A new report released by security company Symantec found incidents of online identity theft scams, also known as "phishing attacks", skyrocketed in the second half of 2004, as did spam and new software vulnerabilities. But other Internet blights, such as zombie networks of compromised computers, or "bots", actually declined.
The number of phishing -mail messages intercepted by Symantec grew 300 per cent since June 2004, while spam email traffic intercepted by Symantec increased by 77 per cent and reports of serious software vulnerabilities grew by 13 per cent, according to the Symantec Internet Security Threat Report. Online fraud might be driving many of the trends, as attackers turn to strategies that were useful for identity theft and other online scams, senior director of engineering at Symantec Security Response, Alfred Huger, said.
The Symantec Internet Security Threat Report is a semi-annual report that brings together data from Symantec's global DeepSight network, customer networks and networks of decoy servers and e-mail accounts that the company maintains.
Symantec anti-fraud filters blocked 33 million phishing email messages each week by the end of the year, compared with just 9 million a week in mid-July.
The problem was not likely to abate, as online criminals got more sophisticated about spoofing legitimate email traffic, the report said.
Phishing scams use spam to direct Internet users to websites that are controlled by thieves, but designed to look like legitimate e-commerce sites. Users are asked to provide sensitive information such as a password, bank account information or a credit card number, often under the guise of updating an account.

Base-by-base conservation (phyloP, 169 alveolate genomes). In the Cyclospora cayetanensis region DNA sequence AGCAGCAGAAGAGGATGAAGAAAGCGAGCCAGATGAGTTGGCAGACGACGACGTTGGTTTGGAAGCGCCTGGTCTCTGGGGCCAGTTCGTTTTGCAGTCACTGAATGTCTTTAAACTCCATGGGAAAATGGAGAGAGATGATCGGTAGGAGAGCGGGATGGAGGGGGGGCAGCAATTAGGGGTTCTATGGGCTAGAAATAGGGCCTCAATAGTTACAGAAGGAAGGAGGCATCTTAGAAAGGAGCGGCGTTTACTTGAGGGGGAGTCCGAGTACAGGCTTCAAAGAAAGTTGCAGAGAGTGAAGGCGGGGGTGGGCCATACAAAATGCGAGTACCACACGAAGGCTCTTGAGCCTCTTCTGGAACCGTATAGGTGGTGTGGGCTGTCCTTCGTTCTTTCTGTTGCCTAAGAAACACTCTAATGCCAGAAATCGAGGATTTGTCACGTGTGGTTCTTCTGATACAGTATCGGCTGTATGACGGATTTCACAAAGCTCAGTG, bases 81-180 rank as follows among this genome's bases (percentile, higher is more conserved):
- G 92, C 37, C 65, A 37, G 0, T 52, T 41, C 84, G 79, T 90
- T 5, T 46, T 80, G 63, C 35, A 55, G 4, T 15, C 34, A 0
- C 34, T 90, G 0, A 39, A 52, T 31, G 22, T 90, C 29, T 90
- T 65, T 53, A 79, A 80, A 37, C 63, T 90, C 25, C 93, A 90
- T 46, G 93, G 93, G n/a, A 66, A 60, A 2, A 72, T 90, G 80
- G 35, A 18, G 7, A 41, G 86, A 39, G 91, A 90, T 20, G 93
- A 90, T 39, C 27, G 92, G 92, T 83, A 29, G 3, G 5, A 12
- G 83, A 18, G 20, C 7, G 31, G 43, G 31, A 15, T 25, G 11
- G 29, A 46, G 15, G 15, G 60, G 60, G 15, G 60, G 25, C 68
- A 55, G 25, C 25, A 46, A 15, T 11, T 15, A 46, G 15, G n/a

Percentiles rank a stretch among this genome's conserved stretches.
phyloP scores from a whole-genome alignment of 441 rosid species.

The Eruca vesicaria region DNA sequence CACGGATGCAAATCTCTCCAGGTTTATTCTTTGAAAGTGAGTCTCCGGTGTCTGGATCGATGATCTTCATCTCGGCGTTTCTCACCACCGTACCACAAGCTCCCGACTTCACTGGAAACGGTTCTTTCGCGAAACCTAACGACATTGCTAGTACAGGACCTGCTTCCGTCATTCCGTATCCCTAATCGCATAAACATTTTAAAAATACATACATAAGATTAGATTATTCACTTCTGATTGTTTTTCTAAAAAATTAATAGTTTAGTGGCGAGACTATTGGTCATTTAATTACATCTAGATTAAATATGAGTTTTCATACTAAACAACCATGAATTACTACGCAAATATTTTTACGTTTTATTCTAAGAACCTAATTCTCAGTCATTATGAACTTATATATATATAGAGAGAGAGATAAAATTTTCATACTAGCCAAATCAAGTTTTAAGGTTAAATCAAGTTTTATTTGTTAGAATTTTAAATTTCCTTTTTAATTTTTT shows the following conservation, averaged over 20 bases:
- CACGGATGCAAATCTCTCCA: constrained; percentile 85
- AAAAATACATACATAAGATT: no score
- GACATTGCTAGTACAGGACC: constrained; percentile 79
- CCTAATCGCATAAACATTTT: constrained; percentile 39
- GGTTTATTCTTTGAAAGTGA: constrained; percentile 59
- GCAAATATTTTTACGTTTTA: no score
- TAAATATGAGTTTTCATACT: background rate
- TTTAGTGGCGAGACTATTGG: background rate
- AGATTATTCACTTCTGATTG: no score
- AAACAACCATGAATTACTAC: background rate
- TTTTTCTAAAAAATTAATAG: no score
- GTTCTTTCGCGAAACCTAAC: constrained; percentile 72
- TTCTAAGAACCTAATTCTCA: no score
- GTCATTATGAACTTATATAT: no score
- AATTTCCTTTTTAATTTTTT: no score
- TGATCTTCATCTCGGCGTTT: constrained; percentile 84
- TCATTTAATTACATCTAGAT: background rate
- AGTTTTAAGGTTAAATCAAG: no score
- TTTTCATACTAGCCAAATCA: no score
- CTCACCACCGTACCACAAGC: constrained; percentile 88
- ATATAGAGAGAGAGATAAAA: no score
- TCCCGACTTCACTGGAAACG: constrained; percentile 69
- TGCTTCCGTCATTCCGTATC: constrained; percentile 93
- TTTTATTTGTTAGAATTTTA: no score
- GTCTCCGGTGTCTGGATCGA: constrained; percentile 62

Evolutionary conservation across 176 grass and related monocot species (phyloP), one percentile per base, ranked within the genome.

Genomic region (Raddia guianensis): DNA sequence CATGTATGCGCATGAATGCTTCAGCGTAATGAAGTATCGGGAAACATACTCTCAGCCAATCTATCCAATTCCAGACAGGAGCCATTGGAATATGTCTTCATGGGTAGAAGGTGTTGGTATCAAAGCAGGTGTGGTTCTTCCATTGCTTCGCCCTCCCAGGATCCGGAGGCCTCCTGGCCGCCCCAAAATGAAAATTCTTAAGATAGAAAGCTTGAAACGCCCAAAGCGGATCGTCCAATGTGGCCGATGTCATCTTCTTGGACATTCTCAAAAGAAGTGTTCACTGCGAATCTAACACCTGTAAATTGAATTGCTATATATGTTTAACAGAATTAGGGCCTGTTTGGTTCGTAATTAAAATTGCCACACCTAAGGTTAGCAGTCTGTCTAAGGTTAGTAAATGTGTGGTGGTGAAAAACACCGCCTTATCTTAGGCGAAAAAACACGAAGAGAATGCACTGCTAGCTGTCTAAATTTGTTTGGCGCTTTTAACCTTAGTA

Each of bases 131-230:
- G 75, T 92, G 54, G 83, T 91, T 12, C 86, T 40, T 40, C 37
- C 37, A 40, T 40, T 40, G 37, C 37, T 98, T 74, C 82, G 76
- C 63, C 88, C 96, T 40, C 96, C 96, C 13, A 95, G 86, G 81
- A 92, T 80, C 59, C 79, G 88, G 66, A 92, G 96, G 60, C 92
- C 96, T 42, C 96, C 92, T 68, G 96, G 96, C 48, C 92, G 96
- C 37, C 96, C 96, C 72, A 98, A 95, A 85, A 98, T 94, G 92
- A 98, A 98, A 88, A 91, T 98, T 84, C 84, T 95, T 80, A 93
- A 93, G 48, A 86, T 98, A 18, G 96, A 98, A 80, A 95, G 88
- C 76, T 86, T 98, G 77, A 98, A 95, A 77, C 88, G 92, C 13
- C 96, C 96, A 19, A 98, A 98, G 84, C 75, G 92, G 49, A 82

The growth was part of a larger trend in fraud-related email, Huger said.
"We're seeing a financial motive behind the creation of malware," he said.
In all, Symantec noted a 64 per cent increase in all types of malicious software, including viruses and Trojan horse programs in the period covered by the report, a number that excluded both spyware and adware, Huger said.
One exception to that trend was PCs belonging to zombie "bot" networks. After surging in the first half of the year, the number of computers in bot networks (or botnets) decreased, from more than 30,000 bot systems scanning the Internet each day in July to fewer than 5000 a day by the end of the year, Symantec said.
Symantec did not cite a reason for the reduction, but said that action to shut down bot activity by large, international Internet service providers and the release of Microsoft's Windows XP Service Pack 2 update could account for the decline.
However, other explanations were possible, including a shift away from huge and persistent botnets, towards smaller networks that stayed online for shorter periods, Symantec said.
Behind the scenes, there is still plenty of interest in bot software. The number of new variants for bot software increased dramatically in the period covered by the study.
For example, Symantec collected 4288 unique variants of Spybot, a family of bot software, in the second half of the year - around 23 new variants of the software every day, Huger said.
"That's the biggest leap we've ever seen, and it tells us that people are iterating the code to make it more successful, and also that there are more people in the game of writing [bot] variants," he said.
Bots and bot networks that are used in attacks for financial gain would continue to be a problem in the next six months, Symantec said. The company also predicted that worms and viruses that target vulnerabilities on software clients would become a bigger problem, and that attacks on mobile device platforms and the heretofore ignored Apple's Mac operating system.
A growing number of software vulnerabilities were also fueling the rise in malicious code, Huger said.
Symantec documented more than 1403 new vulnerabilities between July 1, 2004 and December 31, 2004, an average of 54 vulnerabilities per week, compared with 48 per week in the first half of the year, Symantec said.